Obama’s Russia-United Nations gambit has convinced all but the Kool-Aid drinkers that the president is entirely unserious about punishing the use of WMDs and his “Assad must go” policy (now it’s Assad must stay, but Russia will watch the WMDs).
Moreover, it may have lost whatever residual help from House leaders there might have been. An adviser to speaker of the House John Boehner (Ohio) clarified that Boehner’s support was only for the original use-of-force resolution and reiterated that Boehner had expressed skepticism about letting Russia into the mix. That may signal the abandonment of the GOP leadership as a whole. In the Senate, meanwhile, John McCain and a few others are trying to rewrite the resolution, but this may be an impossible task. One GOP adviser told me that his boss “thinks this is what happens when you wander into an international situation without a plan or goal.”
Most important, the Russia gambit has put the nail in the coffin on Obama’s Iran policy and done serious damage to American standing in the Middle East.
A Democrat and official of a pro-Israel group who has backed the president’s threat to use force against Syria, in part because of the importance of sending Iran a message, has had it. “If the International Community lets Russia run this process, it’s like having a hyena guard the chicken coop. [Vladimir] Putin can’t be trusted and neither can Assad,” he e-mailed me, adding that Putin “outfoxed the Obama administration again.”
Others see an ominous pattern confirming the United States has checked out of the Middle East entirely and has ceded the dominate role to Russia. Danielle Pletka at the American Enterprise Institute observed: ” I thought it was insane when we decided to subcontract foreign policy to Qatar. So I suppose I shouldn’t be surprised that we’re doing the same with Russia. I don’t know how the president can fool either himself or the American people into thinking that Putin has anyone’s best interests at heart, but apparently he has.” As for Iran, she said, “The simple message to Tehran is that the power brokers are in Moscow. Washington is a sideshow.”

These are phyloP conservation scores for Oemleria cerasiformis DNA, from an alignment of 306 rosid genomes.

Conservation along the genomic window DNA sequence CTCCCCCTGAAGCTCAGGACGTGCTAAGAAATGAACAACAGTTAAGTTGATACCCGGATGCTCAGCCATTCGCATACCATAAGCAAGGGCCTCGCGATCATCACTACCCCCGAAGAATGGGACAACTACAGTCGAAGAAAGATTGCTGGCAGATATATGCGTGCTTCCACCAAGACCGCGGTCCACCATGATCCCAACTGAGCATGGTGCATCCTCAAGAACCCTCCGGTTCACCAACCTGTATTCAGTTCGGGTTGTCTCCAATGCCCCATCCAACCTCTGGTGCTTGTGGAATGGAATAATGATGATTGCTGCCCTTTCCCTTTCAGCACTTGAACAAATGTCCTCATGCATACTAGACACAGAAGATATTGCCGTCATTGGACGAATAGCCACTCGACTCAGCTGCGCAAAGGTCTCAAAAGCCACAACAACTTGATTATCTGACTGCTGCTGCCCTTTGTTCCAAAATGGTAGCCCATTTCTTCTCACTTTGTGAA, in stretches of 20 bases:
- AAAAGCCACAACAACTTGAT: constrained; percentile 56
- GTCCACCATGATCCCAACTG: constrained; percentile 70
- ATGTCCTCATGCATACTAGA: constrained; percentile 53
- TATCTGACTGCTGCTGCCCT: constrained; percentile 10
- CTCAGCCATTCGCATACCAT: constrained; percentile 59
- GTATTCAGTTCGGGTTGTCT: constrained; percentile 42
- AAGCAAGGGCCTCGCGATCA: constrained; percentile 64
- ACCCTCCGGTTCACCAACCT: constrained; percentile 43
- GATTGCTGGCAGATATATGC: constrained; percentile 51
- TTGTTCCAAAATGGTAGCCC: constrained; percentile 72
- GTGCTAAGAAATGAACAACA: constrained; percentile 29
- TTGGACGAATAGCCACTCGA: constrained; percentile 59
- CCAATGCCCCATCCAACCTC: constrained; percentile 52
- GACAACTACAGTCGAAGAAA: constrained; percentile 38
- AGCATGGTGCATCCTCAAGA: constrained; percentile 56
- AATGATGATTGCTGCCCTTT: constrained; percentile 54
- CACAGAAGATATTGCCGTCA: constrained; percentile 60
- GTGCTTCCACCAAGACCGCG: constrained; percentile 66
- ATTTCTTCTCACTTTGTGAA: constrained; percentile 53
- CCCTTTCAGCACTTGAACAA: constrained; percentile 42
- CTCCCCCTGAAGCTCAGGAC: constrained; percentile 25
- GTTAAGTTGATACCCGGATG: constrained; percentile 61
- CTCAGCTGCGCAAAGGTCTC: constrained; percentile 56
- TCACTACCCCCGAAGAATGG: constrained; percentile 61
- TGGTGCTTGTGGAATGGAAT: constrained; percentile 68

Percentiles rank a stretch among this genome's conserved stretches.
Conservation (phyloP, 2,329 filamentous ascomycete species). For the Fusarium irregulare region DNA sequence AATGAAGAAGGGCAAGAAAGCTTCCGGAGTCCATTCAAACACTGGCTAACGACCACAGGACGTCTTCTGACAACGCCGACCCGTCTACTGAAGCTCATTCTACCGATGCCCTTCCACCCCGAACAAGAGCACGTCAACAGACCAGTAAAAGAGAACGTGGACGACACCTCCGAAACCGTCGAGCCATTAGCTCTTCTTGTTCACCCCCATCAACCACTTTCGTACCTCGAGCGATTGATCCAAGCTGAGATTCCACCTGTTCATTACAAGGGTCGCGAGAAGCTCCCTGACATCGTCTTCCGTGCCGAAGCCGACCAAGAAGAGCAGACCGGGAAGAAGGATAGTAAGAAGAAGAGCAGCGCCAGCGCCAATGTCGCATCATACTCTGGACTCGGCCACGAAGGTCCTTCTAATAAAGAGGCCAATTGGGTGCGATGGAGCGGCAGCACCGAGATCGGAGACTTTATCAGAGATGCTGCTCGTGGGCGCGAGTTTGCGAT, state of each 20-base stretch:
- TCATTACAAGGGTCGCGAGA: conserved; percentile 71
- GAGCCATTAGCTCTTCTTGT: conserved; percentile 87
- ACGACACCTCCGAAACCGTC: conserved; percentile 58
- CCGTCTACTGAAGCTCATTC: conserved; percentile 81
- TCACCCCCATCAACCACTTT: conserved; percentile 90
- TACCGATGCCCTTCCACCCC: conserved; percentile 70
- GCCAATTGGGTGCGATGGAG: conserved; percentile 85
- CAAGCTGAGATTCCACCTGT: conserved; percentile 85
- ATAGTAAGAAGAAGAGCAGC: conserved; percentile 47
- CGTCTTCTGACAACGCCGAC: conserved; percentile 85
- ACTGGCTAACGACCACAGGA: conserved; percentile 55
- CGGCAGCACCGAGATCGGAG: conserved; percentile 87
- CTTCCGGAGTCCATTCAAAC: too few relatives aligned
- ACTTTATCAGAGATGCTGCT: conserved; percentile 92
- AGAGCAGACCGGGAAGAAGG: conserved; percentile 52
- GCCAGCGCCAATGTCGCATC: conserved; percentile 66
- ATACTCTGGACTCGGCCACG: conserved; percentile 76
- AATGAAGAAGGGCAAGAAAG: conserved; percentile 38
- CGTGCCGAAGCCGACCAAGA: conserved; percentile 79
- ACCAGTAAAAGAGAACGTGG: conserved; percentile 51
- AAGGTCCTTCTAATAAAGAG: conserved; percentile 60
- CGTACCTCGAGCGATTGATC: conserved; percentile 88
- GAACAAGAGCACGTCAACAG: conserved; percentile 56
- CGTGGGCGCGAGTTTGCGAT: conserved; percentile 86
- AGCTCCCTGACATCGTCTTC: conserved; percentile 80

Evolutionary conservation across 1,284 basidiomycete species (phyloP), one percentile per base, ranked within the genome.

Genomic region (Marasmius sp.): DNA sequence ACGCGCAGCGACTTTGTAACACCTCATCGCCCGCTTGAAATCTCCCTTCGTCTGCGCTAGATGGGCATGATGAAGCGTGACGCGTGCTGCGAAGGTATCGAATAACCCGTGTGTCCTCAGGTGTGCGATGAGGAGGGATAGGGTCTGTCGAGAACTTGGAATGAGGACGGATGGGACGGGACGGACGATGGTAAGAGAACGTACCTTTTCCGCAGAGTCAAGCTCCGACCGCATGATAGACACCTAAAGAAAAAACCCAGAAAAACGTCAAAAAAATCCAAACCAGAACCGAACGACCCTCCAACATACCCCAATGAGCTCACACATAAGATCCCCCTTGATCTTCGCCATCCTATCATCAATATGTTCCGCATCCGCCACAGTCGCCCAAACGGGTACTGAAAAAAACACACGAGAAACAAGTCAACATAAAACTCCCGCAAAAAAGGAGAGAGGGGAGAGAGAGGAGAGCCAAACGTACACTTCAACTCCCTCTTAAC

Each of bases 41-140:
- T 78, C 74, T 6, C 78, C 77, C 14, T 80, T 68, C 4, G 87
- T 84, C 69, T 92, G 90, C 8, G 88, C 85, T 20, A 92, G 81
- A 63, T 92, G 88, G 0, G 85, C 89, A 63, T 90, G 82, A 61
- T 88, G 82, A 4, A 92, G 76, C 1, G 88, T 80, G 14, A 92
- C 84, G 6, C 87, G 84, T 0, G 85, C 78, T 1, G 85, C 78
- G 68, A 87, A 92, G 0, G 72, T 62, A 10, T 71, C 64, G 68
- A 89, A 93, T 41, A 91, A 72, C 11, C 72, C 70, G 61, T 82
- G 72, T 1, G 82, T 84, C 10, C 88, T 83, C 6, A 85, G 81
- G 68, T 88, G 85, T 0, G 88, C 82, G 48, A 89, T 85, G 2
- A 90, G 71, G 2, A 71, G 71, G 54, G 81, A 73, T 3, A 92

If anything, the Russia move has helped unite some conservative internationalists. Pete Wehner, who wrote perhaps the most thoughtful piece advocating a “no” vote on the use-of-force resolution, is shoulder-to-shoulder with hawks who were willing to support the resolution. He writes:
Russia is now establishing itself as the preeminent power in the region, having displaced the United States. American prestige and credibility lie in ruins. President Obama has succeeded in undermining the moderate rebels he promised to assist. He has strengthened the murderous anti-American regime he declared he wanted gone. A despot who used chemical weapons and committed, in the words of Secretary of State John Kerry, a “moral obscenity” will now escape any punishment (which after all was the stated purpose of Obama’s threats to strike Syria). And Iran and Hezbollah, having (along with Russia) come to the aid of Assad, will emerge from this whole thing in a much stronger position.
And true to form, before the day is out, Russia has insisted all use-of-force threats be off the table. Anyone supporting the president’s shenanigans at this point risks suffering the same loss of credibility that Obama has brought on himself.
It will be fascinating to watch the president tonight try to convince himself and the country this is all going according to plan. Meanwhile, the centrifuges are spinning a little faster in Iran tonight. Watch this space for a speech roundup later tonight and tomorrow.